WASHINGTON, DC — It was just as beautiful as one would dream it to be.
On a steamy Wednesday afternoon in our nation’s capital, Daniel Vogelbach connected for his first home run as a Met. At its glorious apex, the ball sat 125 feet in the air, coming down only when it was ready to land for a grand slam.
The four-run trot put the Mets ahead 6-0, and they coasted from there to a 9-5 win. Chris Bassitt was his typically understated self, getting just four strikeouts and scattering six hits across seven innings but keeping the Nationals from scoring a run thanks to three double plays. Fielding an unrecognizable lineup that is not only without Juan Soto and Josh Bell now, but also did not include resting veterans Nelson Cruz and Maikel Franco, the Nats tried and failed to come up with anything that could have made the game interesting.
Instead, Vogelbach’s strongman display put things firmly out of reach and let the rest of the game creep away like the setting sun. With a first pitch temperature of 93 degrees, things felt sluggish from the very get go at Nationals Park, but Florida man Vogelbach was both well equipped for the heat and the exact jolt his sleepy dugout needed. The last Met to launch a grand slam as his first home run with the team was Adrian Gonzalez in 2018, and other storied names of Mets lore to accomplish the feat include Taylor Teagarden, Omir Santos and Collin Cowgill.
Fellow Floridian and budding MVP candidate Pete Alonso also helped. Alonso went yard in the third inning for his second homer of the series and 28th on the season. Seeing Alonso hit home runs is nothing new, and the experience can become a little expected or predictable, but this one really stood out because of the pitch that it came on. Washington pitcher Anibal Sanchez executed a slider, putting it down and out of the strike zone on the outside part of the plate. Almost like he was expecting it, Alonso had the barrel of his bat meet the ball before it could get any lower, mashing it 411 feet to straightaway center.
No matter what the players and coaches say, it can be hard to get up for every single game of a 162-game season and bring the same energy for getaway games in Washington as Sunday night games against Atlanta. But in doing enough to avoid a potential trap game, beating Washington to also take the series, the Mets can now shift their entire focus to the Braves.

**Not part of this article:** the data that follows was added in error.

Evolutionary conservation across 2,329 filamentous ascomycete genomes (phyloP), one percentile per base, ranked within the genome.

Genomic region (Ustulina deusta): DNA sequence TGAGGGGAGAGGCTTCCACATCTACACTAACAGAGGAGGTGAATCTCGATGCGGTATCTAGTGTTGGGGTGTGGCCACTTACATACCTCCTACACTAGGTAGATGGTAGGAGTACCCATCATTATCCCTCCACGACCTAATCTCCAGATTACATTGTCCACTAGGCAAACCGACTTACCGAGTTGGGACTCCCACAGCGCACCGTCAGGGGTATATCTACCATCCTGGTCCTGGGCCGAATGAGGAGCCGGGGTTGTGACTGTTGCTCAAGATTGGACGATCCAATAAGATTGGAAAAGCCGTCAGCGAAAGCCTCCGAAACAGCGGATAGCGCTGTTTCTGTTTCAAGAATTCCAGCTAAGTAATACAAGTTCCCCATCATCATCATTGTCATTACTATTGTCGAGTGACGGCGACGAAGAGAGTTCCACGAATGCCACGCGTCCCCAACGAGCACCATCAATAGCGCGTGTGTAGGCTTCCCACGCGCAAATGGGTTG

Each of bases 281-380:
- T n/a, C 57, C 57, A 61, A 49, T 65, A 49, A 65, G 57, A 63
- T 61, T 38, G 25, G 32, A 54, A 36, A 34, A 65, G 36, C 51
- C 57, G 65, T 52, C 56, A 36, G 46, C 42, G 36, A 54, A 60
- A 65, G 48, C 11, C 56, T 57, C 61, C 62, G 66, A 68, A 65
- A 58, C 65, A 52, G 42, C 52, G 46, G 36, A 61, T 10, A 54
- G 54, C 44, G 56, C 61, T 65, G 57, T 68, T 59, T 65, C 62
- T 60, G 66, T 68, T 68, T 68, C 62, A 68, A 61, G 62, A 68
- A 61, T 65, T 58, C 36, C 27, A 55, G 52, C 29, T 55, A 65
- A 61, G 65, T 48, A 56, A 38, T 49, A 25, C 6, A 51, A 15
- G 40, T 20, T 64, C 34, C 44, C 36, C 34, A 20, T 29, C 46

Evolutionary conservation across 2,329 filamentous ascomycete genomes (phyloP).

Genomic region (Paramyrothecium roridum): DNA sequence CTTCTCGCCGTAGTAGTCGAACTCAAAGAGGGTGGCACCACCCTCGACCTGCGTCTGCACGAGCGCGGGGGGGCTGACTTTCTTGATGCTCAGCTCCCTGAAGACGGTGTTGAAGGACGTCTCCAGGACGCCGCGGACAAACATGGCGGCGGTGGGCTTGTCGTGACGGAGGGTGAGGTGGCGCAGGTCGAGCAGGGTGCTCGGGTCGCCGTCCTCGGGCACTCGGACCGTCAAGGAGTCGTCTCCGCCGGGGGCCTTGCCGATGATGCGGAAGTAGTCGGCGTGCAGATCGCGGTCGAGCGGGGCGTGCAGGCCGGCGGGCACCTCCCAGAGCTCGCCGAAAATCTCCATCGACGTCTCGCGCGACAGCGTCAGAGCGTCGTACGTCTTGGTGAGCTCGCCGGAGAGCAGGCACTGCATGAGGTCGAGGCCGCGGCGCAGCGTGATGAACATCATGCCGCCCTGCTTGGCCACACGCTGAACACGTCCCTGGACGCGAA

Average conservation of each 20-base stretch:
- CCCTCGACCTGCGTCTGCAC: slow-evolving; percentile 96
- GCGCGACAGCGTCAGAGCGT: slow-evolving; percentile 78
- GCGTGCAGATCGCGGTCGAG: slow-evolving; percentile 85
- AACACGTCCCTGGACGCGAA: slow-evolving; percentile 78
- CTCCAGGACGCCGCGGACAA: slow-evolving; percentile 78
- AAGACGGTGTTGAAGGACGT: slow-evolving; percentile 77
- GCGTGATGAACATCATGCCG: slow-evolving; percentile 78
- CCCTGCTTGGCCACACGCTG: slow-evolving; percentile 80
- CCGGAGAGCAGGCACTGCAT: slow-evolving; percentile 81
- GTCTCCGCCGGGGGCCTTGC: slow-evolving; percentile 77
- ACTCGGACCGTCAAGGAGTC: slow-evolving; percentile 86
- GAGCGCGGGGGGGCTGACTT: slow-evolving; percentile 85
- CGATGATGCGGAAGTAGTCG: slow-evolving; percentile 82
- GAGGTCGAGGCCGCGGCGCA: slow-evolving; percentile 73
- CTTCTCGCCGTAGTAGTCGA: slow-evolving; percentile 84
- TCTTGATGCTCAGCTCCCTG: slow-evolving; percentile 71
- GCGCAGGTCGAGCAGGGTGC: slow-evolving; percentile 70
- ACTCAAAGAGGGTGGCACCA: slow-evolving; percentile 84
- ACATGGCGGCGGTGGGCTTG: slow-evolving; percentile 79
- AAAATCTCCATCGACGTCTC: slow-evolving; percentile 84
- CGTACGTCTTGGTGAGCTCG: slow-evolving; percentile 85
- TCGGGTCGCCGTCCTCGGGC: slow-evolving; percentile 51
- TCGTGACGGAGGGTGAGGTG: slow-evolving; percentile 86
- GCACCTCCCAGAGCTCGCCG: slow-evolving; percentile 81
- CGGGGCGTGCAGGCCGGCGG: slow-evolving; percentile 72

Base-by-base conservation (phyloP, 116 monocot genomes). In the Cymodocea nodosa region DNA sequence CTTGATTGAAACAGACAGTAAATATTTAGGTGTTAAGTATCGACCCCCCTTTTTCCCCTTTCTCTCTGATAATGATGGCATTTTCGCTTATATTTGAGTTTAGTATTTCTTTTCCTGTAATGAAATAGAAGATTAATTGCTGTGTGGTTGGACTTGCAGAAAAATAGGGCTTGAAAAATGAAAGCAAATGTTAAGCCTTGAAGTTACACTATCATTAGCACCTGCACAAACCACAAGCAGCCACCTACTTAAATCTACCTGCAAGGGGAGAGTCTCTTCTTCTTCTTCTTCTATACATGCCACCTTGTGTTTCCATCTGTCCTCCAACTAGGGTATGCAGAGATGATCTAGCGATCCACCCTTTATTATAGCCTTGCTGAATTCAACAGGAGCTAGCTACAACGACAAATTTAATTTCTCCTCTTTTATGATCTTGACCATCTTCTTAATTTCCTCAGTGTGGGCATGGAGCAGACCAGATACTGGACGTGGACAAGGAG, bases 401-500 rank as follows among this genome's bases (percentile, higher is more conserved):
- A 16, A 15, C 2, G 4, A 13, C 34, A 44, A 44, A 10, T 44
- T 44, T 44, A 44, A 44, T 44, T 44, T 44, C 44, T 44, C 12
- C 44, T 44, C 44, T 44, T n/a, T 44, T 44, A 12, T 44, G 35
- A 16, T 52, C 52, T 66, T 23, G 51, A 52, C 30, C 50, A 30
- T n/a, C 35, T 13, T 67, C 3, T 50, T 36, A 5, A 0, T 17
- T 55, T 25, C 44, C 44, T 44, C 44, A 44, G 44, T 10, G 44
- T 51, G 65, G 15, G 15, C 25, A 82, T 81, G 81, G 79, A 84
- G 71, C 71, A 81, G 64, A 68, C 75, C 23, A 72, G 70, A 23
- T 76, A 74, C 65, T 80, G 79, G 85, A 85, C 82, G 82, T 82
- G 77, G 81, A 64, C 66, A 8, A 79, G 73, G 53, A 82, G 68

They have the aforementioned Sunday night game with them on ESPN, but also four games in three days before that. Even as many of the guys in uniform will likely be running on fumes by the end of that series, the intensity of the NL East showdown should provide the opposite effect of an afternoon tilt with the tanking Nationals.
The Mets have now won three series in a row, 12 of their last 16 games, and ten of their 13 games against Washington, whom they saw six more times at the end of the season. A healthy (pun intended) amount of Jacob deGrom should be in store for them, and the infusion of Trevor May and Mychal Givens changes the fabric of the bullpen. May pitched an easy eighth inning in relief of Bassitt, throwing 16 pitches with a single and a strikeout mixed in. Givens had a much tougher time, chipping up two home runs and five hits before getting pulled mid-inning. The Nationals took 13 swings against Givens and only missed once.
An offense that ranked fifth in wRC+ entering play on Wednesday but 12th in slugging percentage and 16th in home runs is a bit of a wild card. Alonso, Francisco Lindor and the other usual suspects are capable of greatness. If the less-used players like Vogelbach — who has reached base in 16 of his 34 Met plate appearances — and San Francisco transplant Darin Ruf can simply be good, the Mets will be able to turn more of these lazy matinees into record-breaking wins. .